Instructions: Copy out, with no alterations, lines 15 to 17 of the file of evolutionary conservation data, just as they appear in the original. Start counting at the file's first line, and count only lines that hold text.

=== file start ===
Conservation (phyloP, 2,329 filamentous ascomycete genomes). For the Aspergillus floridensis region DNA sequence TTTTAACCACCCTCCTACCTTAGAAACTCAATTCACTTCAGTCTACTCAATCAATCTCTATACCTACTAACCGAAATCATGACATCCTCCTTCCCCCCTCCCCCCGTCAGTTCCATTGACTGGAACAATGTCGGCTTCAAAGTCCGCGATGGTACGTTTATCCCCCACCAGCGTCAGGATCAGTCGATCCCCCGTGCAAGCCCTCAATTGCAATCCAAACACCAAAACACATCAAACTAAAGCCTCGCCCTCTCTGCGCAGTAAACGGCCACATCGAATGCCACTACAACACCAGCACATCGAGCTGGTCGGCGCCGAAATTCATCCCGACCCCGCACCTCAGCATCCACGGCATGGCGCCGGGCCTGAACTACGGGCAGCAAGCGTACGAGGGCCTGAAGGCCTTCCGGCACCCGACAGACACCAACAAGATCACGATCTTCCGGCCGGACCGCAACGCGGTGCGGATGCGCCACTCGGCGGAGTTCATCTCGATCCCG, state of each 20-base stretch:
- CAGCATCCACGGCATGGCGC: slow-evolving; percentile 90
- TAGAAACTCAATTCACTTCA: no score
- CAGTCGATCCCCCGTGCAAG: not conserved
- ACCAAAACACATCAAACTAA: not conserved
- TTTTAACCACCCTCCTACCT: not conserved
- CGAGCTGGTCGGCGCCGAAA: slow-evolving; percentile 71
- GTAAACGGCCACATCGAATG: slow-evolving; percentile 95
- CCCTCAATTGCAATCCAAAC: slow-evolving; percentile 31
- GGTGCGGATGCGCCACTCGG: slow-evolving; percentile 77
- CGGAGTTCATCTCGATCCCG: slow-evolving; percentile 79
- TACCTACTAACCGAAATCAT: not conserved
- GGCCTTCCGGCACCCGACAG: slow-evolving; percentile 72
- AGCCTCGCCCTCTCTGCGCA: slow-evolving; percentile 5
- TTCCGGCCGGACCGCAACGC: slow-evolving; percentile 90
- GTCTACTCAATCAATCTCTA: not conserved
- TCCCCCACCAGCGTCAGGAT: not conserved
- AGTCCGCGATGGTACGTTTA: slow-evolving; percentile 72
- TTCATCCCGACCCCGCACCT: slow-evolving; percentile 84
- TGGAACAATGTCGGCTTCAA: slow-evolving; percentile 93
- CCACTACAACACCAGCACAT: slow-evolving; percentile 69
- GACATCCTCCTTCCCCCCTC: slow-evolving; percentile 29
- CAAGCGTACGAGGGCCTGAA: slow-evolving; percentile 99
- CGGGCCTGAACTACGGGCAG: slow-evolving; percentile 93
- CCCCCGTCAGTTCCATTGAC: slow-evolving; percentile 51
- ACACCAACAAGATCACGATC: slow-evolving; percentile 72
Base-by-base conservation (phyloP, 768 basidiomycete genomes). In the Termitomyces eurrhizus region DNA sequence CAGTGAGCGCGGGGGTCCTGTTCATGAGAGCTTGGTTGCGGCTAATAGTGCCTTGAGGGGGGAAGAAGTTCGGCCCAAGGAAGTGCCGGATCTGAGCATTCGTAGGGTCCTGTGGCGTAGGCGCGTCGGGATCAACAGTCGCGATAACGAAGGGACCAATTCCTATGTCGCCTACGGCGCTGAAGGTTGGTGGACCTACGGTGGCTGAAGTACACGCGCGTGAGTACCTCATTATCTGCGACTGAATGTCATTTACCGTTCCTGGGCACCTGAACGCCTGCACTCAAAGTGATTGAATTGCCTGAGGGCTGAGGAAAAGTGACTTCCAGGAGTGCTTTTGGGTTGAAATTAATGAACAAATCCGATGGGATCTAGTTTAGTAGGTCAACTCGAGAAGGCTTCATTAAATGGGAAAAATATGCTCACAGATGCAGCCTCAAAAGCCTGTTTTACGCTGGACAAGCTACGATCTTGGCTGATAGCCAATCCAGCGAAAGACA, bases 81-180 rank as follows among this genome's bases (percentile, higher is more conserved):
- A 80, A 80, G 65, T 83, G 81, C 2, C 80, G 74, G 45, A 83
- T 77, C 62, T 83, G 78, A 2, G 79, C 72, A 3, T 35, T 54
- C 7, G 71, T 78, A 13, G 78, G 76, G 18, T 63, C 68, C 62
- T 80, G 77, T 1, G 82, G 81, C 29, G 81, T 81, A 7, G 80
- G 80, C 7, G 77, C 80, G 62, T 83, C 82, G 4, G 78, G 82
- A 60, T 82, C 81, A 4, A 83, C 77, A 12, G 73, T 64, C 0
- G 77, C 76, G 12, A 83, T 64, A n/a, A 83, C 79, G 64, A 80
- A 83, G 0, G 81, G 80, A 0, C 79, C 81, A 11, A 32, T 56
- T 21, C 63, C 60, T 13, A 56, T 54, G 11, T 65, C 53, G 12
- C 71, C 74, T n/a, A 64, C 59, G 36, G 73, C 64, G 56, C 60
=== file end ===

- TTCCGGCCGGACCGCAACGC: slow-evolving; percentile 90
- GTCTACTCAATCAATCTCTA: not conserved
- TCCCCCACCAGCGTCAGGAT: not conserved